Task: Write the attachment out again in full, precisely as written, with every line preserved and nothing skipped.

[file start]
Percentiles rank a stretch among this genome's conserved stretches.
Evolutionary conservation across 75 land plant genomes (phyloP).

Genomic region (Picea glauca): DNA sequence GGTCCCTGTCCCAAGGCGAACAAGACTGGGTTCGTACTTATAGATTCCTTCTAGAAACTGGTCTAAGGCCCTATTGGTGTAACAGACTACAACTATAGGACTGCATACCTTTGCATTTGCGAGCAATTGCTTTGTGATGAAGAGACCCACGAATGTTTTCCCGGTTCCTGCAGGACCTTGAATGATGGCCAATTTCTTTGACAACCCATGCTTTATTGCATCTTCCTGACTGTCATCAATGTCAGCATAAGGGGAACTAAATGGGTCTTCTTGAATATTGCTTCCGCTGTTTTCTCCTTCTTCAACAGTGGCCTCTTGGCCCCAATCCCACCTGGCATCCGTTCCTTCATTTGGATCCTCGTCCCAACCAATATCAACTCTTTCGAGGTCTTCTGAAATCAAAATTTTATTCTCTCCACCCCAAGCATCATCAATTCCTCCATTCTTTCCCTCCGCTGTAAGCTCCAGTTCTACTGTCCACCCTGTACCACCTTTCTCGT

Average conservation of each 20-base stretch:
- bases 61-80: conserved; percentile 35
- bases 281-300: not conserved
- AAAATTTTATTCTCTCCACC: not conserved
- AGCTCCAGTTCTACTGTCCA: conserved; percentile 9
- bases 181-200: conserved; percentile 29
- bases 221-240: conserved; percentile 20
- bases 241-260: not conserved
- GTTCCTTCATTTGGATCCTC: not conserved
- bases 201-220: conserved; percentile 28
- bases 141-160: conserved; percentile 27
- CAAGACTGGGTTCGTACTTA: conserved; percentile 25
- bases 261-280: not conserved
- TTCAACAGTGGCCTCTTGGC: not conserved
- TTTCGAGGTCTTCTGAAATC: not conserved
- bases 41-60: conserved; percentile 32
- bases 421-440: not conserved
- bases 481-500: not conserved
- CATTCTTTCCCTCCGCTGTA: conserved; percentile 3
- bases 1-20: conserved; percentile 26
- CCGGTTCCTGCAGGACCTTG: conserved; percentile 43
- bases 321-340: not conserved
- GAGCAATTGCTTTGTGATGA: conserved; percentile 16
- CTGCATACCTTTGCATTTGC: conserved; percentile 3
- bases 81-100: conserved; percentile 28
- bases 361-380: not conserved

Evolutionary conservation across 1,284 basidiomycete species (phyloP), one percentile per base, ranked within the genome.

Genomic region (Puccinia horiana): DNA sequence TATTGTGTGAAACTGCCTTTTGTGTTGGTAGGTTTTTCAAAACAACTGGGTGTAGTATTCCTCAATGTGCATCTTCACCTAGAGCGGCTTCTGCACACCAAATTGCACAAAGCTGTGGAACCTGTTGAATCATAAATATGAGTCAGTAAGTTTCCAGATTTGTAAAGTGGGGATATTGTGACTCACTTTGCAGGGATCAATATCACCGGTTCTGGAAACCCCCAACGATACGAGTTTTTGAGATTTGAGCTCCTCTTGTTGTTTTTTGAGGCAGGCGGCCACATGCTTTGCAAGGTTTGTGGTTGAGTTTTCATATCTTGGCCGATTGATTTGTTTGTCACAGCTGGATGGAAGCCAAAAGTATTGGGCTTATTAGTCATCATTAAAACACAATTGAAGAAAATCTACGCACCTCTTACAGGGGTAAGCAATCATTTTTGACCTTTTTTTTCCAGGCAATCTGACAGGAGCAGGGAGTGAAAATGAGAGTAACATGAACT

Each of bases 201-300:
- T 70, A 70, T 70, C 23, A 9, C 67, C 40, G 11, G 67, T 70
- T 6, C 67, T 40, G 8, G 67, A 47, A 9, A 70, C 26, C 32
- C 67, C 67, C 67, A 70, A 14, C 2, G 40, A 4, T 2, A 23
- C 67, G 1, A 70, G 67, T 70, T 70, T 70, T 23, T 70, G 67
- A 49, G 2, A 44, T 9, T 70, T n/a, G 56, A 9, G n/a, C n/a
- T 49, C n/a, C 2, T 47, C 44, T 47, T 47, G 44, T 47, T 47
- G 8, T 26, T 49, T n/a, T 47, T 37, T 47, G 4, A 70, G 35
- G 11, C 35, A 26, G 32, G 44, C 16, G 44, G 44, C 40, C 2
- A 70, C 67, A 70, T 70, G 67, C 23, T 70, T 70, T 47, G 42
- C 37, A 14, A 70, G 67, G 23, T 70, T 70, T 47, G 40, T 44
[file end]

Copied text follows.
Percentiles rank a stretch among this genome's conserved stretches.
Evolutionary conservation across 75 land plant genomes (phyloP).

Genomic region (Picea glauca): DNA sequence GGTCCCTGTCCCAAGGCGAACAAGACTGGGTTCGTACTTATAGATTCCTTCTAGAAACTGGTCTAAGGCCCTATTGGTGTAACAGACTACAACTATAGGACTGCATACCTTTGCATTTGCGAGCAATTGCTTTGTGATGAAGAGACCCACGAATGTTTTCCCGGTTCCTGCAGGACCTTGAATGATGGCCAATTTCTTTGACAACCCATGCTTTATTGCATCTTCCTGACTGTCATCAATGTCAGCATAAGGGGAACTAAATGGGTCTTCTTGAATATTGCTTCCGCTGTTTTCTCCTTCTTCAACAGTGGCCTCTTGGCCCCAATCCCACCTGGCATCCGTTCCTTCATTTGGATCCTCGTCCCAACCAATATCAACTCTTTCGAGGTCTTCTGAAATCAAAATTTTATTCTCTCCACCCCAAGCATCATCAATTCCTCCATTCTTTCCCTCCGCTGTAAGCTCCAGTTCTACTGTCCACCCTGTACCACCTTTCTCGT

Average conservation of each 20-base stretch:
- bases 61-80: conserved; percentile 35
- bases 281-300: not conserved
- AAAATTTTATTCTCTCCACC: not conserved
- AGCTCCAGTTCTACTGTCCA: conserved; percentile 9
- bases 181-200: conserved; percentile 29
- bases 221-240: conserved; percentile 20
- bases 241-260: not conserved
- GTTCCTTCATTTGGATCCTC: not conserved
- bases 201-220: conserved; percentile 28
- bases 141-160: conserved; percentile 27
- CAAGACTGGGTTCGTACTTA: conserved; percentile 25
- bases 261-280: not conserved
- TTCAACAGTGGCCTCTTGGC: not conserved
- TTTCGAGGTCTTCTGAAATC: not conserved
- bases 41-60: conserved; percentile 32
- bases 421-440: not conserved
- bases 481-500: not conserved
- CATTCTTTCCCTCCGCTGTA: conserved; percentile 3
- bases 1-20: conserved; percentile 26
- CCGGTTCCTGCAGGACCTTG: conserved; percentile 43
- bases 321-340: not conserved
- GAGCAATTGCTTTGTGATGA: conserved; percentile 16
- CTGCATACCTTTGCATTTGC: conserved; percentile 3
- bases 81-100: conserved; percentile 28
- bases 361-380: not conserved

Evolutionary conservation across 1,284 basidiomycete species (phyloP), one percentile per base, ranked within the genome.

Genomic region (Puccinia horiana): DNA sequence TATTGTGTGAAACTGCCTTTTGTGTTGGTAGGTTTTTCAAAACAACTGGGTGTAGTATTCCTCAATGTGCATCTTCACCTAGAGCGGCTTCTGCACACCAAATTGCACAAAGCTGTGGAACCTGTTGAATCATAAATATGAGTCAGTAAGTTTCCAGATTTGTAAAGTGGGGATATTGTGACTCACTTTGCAGGGATCAATATCACCGGTTCTGGAAACCCCCAACGATACGAGTTTTTGAGATTTGAGCTCCTCTTGTTGTTTTTTGAGGCAGGCGGCCACATGCTTTGCAAGGTTTGTGGTTGAGTTTTCATATCTTGGCCGATTGATTTGTTTGTCACAGCTGGATGGAAGCCAAAAGTATTGGGCTTATTAGTCATCATTAAAACACAATTGAAGAAAATCTACGCACCTCTTACAGGGGTAAGCAATCATTTTTGACCTTTTTTTTCCAGGCAATCTGACAGGAGCAGGGAGTGAAAATGAGAGTAACATGAACT

Each of bases 201-300:
- T 70, A 70, T 70, C 23, A 9, C 67, C 40, G 11, G 67, T 70
- T 6, C 67, T 40, G 8, G 67, A 47, A 9, A 70, C 26, C 32
- C 67, C 67, C 67, A 70, A 14, C 2, G 40, A 4, T 2, A 23
- C 67, G 1, A 70, G 67, T 70, T 70, T 70, T 23, T 70, G 67
- A 49, G 2, A 44, T 9, T 70, T n/a, G 56, A 9, G n/a, C n/a
- T 49, C n/a, C 2, T 47, C 44, T 47, T 47, G 44, T 47, T 47
- G 8, T 26, T 49, T n/a, T 47, T 37, T 47, G 4, A 70, G 35
- G 11, C 35, A 26, G 32, G 44, C 16, G 44, G 44, C 40, C 2
- A 70, C 67, A 70, T 70, G 67, C 23, T 70, T 70, T 47, G 42
- C 37, A 14, A 70, G 67, G 23, T 70, T 70, T 47, G 40, T 44